Pro-Palestinian Novelist Sally Rooney Controversially Refuses to Have Novel Translated Into Hebrew
14:22 GMT 12.10.2021 (Updated: 12:55 GMT 01.03.2022)
Sally Rooney was nominated for the Booker Prize in 2018 for Normal People, which was adapted for TV and became a global success. Her latest novel is called Beautiful World, Where Are You.
Irish novelist Sally Rooney has been criticised after she followed an edict by the Boycott, Divestment, Sanctions movement (BDS) and refused to have her latest book, Beautiful World, Where Are You, translated into Hebrew.
Rooney, who is a strong supporter of the Palestinian cause, had Normal People translated into 46 languages, including Hebrew.
But she chose to turn down an offer from Israeli publisher Modan because she said the company “does not publicly distance itself from apartheid and support the UN-stipulated rights of the Palestinian people”.
In a statement published by The Guardian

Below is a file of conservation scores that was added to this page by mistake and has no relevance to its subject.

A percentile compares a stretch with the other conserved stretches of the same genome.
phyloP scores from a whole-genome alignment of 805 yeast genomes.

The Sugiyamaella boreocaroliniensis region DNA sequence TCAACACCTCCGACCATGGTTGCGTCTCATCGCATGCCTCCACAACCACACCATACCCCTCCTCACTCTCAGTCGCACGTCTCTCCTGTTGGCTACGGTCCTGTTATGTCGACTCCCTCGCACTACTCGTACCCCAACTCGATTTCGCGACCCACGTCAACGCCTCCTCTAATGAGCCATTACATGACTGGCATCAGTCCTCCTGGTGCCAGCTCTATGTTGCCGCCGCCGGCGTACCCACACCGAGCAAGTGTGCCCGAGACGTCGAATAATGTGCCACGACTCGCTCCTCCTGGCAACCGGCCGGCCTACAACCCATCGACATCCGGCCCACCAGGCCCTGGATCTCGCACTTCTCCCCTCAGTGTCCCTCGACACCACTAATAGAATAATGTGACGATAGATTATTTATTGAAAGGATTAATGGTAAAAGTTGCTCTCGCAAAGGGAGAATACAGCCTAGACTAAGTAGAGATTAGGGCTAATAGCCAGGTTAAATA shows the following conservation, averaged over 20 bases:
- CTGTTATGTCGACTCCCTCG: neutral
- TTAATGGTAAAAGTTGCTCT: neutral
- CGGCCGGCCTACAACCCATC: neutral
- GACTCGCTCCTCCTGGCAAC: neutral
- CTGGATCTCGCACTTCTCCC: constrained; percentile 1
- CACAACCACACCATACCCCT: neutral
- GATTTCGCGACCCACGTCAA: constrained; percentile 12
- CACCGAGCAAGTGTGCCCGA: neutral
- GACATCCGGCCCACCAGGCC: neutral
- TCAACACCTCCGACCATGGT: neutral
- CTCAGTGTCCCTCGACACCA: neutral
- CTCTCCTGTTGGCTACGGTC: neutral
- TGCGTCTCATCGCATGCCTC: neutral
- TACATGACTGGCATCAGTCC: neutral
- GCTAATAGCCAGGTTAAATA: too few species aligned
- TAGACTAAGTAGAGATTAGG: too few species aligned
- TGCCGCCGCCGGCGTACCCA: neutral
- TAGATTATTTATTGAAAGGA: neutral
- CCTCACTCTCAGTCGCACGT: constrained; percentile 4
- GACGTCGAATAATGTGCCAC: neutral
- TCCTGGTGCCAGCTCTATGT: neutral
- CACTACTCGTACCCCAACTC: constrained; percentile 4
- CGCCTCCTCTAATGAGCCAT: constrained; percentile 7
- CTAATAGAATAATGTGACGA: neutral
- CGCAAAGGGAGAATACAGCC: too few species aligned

, Rooney said: “The Hebrew-language translation rights to my new novel are still available, and if I can find a way to sell these rights that is compliant with the BDS movement’s institutional boycott guidelines, I will be very pleased and proud to do so. In the meantime I would like to express once again my solidarity with the Palestinian people in their struggle for freedom, justice and equality”.
Writing in Forward
, Gitit Levy-Paz, a fellow at the Jewish People Policy Institute, said: “Rooney’s decision surprised and saddened me. I am a Jewish and Israeli woman, but I am also a literary scholar who believes in the universal power of art”.
Ms Levy-Paz goes on to write: “It goes without saying that Rooney has the right to express her views and criticise others - individuals, groups, peoples or nations…But a boycott, especially a cultural one, is among the most slippery of slopes. The deployment of boycotts has in the past led to human atrocities that any loving soul would distance itself from".
She concluded: “I’m not suggesting that Rooney is antisemitic, or that criticism of Israel automatically constitutes antisemitism. But given the rise of antisemitism in recent years, especially in Europe, the timing of her choice is dangerous”.